Inventory, lb : 0
Temple oranges are medium to large in size, averaging 7-10 centimeters in diameter, and are oblate to round in shape. The thin, bright red-orange rind is glossy with a semi-rough, leathery, and pebbled texture due to many oil glands that secret fragrant essential oils. Underneath the surface of the rind, the spongy, white pith is very thin to almost nonexistent and clings loosely to the flesh creating an easy-to-peel nature. The flesh is tender, very juicy, contains cream-colored seeds, and is divided into 10-11 segments by thin membranes. The flesh may also vary in color from orange to green, depending on when the fruit is harvested. Temple oranges have a complex but balanced, sweet-tart flavor that is bright and tangy, complemented by notes of warm, sugary spice.
Temple oranges are available for a limited season during the late winter through early spring.
Temple oranges, botanically classified as Citrus reticulate, are a hybrid variety that grows on moderately sized evergreen trees and belongs to the Rutaceae or citrus family. Also known as the Royal Mandarin and originating from Jamaica, Temple oranges are technically a hybrid known as a tangor, which is a cross between a tangerine and an orange. There are many different sub-varieties of Temple oranges including the umatilla, kiyomi, setom, ortanique, murcott, iyokan, miyauchi, othani iyo, and the king of siam. Temple oranges are favored for their easy-to-peel rind and sweet-tart flavor and are most commonly consumed fresh as a snacking orange. The orange trees also produce monoembryonic seeds, which are seeds that contain genes from both parents, making it one of the most commonly used "mother" trees for citrus hybridization.
Temple oranges are a good source of vitamin C, vitamin A, beta-carotene, potassium, folate, calcium, and fiber. The oranges also contain antioxidant and anti-inflammatory properties.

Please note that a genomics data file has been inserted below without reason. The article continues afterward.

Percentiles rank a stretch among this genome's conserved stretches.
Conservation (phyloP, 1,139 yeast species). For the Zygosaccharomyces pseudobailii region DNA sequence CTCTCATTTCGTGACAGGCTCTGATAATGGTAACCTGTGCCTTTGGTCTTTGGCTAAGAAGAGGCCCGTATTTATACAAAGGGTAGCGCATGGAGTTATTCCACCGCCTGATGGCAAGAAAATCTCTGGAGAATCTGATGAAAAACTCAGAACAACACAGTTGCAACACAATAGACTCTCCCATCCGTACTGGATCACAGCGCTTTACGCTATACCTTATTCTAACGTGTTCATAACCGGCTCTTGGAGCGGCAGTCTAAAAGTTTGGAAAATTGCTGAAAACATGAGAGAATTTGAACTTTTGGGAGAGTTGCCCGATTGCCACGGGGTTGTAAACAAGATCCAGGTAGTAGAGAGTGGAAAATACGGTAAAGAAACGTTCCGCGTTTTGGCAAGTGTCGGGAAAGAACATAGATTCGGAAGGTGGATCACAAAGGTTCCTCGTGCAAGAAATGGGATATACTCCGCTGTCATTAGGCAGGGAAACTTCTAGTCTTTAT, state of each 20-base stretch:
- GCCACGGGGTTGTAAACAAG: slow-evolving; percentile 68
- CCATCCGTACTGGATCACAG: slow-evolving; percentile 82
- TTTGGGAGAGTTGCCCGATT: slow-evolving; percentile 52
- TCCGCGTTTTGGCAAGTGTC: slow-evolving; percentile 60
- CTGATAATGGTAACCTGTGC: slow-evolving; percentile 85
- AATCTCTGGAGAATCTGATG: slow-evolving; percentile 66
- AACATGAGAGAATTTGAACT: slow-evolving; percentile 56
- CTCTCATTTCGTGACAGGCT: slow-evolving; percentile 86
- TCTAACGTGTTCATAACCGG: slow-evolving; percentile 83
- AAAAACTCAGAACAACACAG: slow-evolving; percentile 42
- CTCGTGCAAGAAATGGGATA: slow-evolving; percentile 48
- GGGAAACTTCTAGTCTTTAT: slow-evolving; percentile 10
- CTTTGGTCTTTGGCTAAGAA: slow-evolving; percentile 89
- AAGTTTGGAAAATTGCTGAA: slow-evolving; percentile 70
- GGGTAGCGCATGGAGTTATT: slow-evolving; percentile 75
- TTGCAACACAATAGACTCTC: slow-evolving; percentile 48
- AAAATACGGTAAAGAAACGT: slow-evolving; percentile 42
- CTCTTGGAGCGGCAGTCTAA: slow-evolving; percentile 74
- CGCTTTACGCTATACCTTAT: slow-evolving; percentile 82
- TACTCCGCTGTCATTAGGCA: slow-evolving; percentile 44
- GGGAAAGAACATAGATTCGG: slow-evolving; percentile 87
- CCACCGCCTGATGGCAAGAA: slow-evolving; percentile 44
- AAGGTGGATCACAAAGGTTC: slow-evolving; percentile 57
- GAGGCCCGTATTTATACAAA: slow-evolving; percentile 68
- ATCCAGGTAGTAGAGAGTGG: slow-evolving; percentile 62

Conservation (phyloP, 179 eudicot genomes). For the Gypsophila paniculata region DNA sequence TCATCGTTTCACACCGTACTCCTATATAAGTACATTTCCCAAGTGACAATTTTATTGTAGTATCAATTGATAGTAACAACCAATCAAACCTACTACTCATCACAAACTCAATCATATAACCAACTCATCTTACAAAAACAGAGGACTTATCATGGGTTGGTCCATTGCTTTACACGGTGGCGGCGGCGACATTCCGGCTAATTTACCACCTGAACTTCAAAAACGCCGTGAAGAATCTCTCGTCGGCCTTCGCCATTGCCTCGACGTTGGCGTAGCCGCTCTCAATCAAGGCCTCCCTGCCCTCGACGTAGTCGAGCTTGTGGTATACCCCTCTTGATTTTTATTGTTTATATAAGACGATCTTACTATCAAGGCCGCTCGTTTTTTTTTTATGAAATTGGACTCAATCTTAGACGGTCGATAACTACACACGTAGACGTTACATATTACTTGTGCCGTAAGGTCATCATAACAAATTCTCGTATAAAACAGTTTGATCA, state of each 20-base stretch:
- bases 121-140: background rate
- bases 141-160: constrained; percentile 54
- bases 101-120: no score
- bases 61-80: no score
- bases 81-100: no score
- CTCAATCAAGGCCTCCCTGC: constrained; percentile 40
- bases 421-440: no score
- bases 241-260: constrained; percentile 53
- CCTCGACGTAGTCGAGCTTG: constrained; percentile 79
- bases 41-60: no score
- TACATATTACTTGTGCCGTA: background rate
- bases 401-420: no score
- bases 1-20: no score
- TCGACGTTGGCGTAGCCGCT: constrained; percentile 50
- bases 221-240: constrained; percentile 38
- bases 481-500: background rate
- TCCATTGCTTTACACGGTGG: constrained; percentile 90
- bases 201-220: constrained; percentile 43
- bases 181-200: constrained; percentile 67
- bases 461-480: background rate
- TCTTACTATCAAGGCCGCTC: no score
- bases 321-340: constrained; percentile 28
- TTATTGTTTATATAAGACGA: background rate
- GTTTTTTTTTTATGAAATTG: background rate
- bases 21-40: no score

Temple oranges are best suited for raw applications as their sweet, tangy flavor is showcased when consumed fresh, out-of-hand. The oranges are often consumed as a stand-alone snack and can easily be peeled into segments and tossed into grain bowls, smoothies, green salads, and fruit bowls. Temple oranges are also largely used for their juice and zest in baking preparations. The juice can be used to flavor tarts, muffins, and tea bread, mixed into drinks and cocktails, used as a marinade for meat, and cooked into jams, marmalades, and jellies. It can also be used to make ice cream, sorbet, or homemade popsicles. The zest can be used to flavor vanilla cakes, almond cookies, sauces, and cooked vegetables. Temple oranges pair well with yogurt, grilled steak, pork, or poultry, seafood, grapefruit, basil, mint, cilantro, olives, dark chocolate, and vanilla. The fruits will keep 1-2 days at room temperature and 2-4 weeks when stored in the refrigerator.
Temple oranges are often regarded as Florida's favorite snacking orange. Named after William Chase Temple, the owner of the Pittsburgh Pirates and first president of The Florida Citrus Exchange, Temple oranges were widely successful in Florida and provided a balanced, juicy flavor. According to the Florida State Horticultural Society, the Temple orange was introduced and marketed as the "Ten Dollar a Box" orange, competing with the more costly oranges at the time. Temple oranges also held the record in the 1920s for the world’s largest Temple orange grove spanning over 5,000 acres. Parts of this grove later transformed into the University of South Florida and the city Temple Terrace, and the original inhabitants were gifted shares of the grove to help them pay off their property costs.
Temple oranges were first discovered in Jamaica in 1896 by a Florida fruit buyer known as Boyce. After finding the variety, Boyce shipped budwood back to Winter Park, Florida and began cultivating the oranges. Word began to spread around Florida of the new variety, and in 1915 it caught the attention of William Chase Temple, a well-known citrus grower, who then introduced it to a friend at Buckeye Nurseries to help popularize the fruit. Temple oranges were released to commercial markets in 1919 and were named after Temple. Today Temple oranges are still largely known as a Florida citrus fruit, but they can also be found growing in the Coachella Valley of California and in the Caribbean.
Recipes that include Temple Oranges. One is easiest, three is harder.
|Nothing in the House||Grapefruit & Temple Orange Jam|
|Diners Journal NYT||Temple Orange and Olive Salad|